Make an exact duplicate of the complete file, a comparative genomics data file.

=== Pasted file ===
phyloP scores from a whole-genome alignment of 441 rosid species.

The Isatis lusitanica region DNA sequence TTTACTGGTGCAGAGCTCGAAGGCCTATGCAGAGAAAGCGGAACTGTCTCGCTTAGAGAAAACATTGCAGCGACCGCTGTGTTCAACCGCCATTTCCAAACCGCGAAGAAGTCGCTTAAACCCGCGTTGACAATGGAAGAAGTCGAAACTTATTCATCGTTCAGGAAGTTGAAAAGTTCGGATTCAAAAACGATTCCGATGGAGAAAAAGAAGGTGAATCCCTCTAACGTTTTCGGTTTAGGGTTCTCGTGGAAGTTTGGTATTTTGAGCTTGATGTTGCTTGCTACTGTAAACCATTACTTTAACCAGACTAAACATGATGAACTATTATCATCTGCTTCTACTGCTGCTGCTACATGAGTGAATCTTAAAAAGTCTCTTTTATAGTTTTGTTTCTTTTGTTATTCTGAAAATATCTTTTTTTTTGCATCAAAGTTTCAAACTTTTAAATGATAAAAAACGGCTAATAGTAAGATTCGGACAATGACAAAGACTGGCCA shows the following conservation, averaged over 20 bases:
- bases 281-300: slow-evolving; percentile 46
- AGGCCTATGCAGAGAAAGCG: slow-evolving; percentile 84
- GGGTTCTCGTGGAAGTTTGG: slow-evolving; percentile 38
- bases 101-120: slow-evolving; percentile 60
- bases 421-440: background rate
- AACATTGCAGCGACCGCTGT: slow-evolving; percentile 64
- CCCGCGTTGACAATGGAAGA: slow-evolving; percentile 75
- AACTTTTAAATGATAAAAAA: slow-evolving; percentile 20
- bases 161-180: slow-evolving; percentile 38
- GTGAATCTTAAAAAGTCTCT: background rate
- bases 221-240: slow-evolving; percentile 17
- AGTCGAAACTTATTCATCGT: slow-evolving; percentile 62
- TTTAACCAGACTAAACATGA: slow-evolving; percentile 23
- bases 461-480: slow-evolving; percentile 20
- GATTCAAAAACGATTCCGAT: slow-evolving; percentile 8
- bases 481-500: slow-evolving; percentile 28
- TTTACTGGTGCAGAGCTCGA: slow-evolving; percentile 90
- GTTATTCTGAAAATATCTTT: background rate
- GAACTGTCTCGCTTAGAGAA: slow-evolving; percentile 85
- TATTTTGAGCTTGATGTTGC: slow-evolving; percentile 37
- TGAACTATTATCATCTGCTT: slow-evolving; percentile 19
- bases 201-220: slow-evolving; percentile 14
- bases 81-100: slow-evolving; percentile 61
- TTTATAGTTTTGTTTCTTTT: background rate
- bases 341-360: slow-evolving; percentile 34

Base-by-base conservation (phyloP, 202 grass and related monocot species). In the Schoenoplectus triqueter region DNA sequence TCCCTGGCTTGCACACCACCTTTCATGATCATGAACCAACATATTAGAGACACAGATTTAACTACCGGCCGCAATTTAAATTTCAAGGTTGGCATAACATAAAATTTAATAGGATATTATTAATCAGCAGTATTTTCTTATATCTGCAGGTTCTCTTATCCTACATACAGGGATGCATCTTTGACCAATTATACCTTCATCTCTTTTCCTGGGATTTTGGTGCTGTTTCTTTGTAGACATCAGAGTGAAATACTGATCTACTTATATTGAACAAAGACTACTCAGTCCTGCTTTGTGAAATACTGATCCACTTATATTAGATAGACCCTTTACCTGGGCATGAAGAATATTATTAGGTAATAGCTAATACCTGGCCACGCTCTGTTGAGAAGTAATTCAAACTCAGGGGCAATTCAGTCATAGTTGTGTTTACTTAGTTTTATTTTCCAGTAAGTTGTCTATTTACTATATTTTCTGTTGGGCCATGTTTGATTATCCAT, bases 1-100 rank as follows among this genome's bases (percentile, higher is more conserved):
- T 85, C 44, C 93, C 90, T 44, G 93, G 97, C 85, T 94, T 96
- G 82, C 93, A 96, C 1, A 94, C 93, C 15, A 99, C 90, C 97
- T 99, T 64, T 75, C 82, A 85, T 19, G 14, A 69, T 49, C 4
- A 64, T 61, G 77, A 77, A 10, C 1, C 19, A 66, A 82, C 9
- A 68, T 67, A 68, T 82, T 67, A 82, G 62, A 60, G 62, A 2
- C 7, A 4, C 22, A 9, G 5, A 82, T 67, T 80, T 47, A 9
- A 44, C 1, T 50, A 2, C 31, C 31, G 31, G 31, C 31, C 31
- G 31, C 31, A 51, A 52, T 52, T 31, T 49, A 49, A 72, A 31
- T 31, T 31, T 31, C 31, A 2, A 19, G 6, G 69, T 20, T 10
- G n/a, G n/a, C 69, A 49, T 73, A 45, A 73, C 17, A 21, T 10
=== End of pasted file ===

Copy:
phyloP scores from a whole-genome alignment of 441 rosid species.

The Isatis lusitanica region DNA sequence TTTACTGGTGCAGAGCTCGAAGGCCTATGCAGAGAAAGCGGAACTGTCTCGCTTAGAGAAAACATTGCAGCGACCGCTGTGTTCAACCGCCATTTCCAAACCGCGAAGAAGTCGCTTAAACCCGCGTTGACAATGGAAGAAGTCGAAACTTATTCATCGTTCAGGAAGTTGAAAAGTTCGGATTCAAAAACGATTCCGATGGAGAAAAAGAAGGTGAATCCCTCTAACGTTTTCGGTTTAGGGTTCTCGTGGAAGTTTGGTATTTTGAGCTTGATGTTGCTTGCTACTGTAAACCATTACTTTAACCAGACTAAACATGATGAACTATTATCATCTGCTTCTACTGCTGCTGCTACATGAGTGAATCTTAAAAAGTCTCTTTTATAGTTTTGTTTCTTTTGTTATTCTGAAAATATCTTTTTTTTTGCATCAAAGTTTCAAACTTTTAAATGATAAAAAACGGCTAATAGTAAGATTCGGACAATGACAAAGACTGGCCA shows the following conservation, averaged over 20 bases:
- bases 281-300: slow-evolving; percentile 46
- AGGCCTATGCAGAGAAAGCG: slow-evolving; percentile 84
- GGGTTCTCGTGGAAGTTTGG: slow-evolving; percentile 38
- bases 101-120: slow-evolving; percentile 60
- bases 421-440: background rate
- AACATTGCAGCGACCGCTGT: slow-evolving; percentile 64
- CCCGCGTTGACAATGGAAGA: slow-evolving; percentile 75
- AACTTTTAAATGATAAAAAA: slow-evolving; percentile 20
- bases 161-180: slow-evolving; percentile 38
- GTGAATCTTAAAAAGTCTCT: background rate
- bases 221-240: slow-evolving; percentile 17
- AGTCGAAACTTATTCATCGT: slow-evolving; percentile 62
- TTTAACCAGACTAAACATGA: slow-evolving; percentile 23
- bases 461-480: slow-evolving; percentile 20
- GATTCAAAAACGATTCCGAT: slow-evolving; percentile 8
- bases 481-500: slow-evolving; percentile 28
- TTTACTGGTGCAGAGCTCGA: slow-evolving; percentile 90
- GTTATTCTGAAAATATCTTT: background rate
- GAACTGTCTCGCTTAGAGAA: slow-evolving; percentile 85
- TATTTTGAGCTTGATGTTGC: slow-evolving; percentile 37
- TGAACTATTATCATCTGCTT: slow-evolving; percentile 19
- bases 201-220: slow-evolving; percentile 14
- bases 81-100: slow-evolving; percentile 61
- TTTATAGTTTTGTTTCTTTT: background rate
- bases 341-360: slow-evolving; percentile 34

Base-by-base conservation (phyloP, 202 grass and related monocot species). In the Schoenoplectus triqueter region DNA sequence TCCCTGGCTTGCACACCACCTTTCATGATCATGAACCAACATATTAGAGACACAGATTTAACTACCGGCCGCAATTTAAATTTCAAGGTTGGCATAACATAAAATTTAATAGGATATTATTAATCAGCAGTATTTTCTTATATCTGCAGGTTCTCTTATCCTACATACAGGGATGCATCTTTGACCAATTATACCTTCATCTCTTTTCCTGGGATTTTGGTGCTGTTTCTTTGTAGACATCAGAGTGAAATACTGATCTACTTATATTGAACAAAGACTACTCAGTCCTGCTTTGTGAAATACTGATCCACTTATATTAGATAGACCCTTTACCTGGGCATGAAGAATATTATTAGGTAATAGCTAATACCTGGCCACGCTCTGTTGAGAAGTAATTCAAACTCAGGGGCAATTCAGTCATAGTTGTGTTTACTTAGTTTTATTTTCCAGTAAGTTGTCTATTTACTATATTTTCTGTTGGGCCATGTTTGATTATCCAT, bases 1-100 rank as follows among this genome's bases (percentile, higher is more conserved):
- T 85, C 44, C 93, C 90, T 44, G 93, G 97, C 85, T 94, T 96
- G 82, C 93, A 96, C 1, A 94, C 93, C 15, A 99, C 90, C 97
- T 99, T 64, T 75, C 82, A 85, T 19, G 14, A 69, T 49, C 4
- A 64, T 61, G 77, A 77, A 10, C 1, C 19, A 66, A 82, C 9
- A 68, T 67, A 68, T 82, T 67, A 82, G 62, A 60, G 62, A 2
- C 7, A 4, C 22, A 9, G 5, A 82, T 67, T 80, T 47, A 9
- A 44, C 1, T 50, A 2, C 31, C 31, G 31, G 31, C 31, C 31
- G 31, C 31, A 51, A 52, T 52, T 31, T 49, A 49, A 72, A 31
- T 31, T 31, T 31, C 31, A 2, A 19, G 6, G 69, T 20, T 10
- G n/a, G n/a, C 69, A 49, T 73, A 45, A 73, C 17, A 21, T 10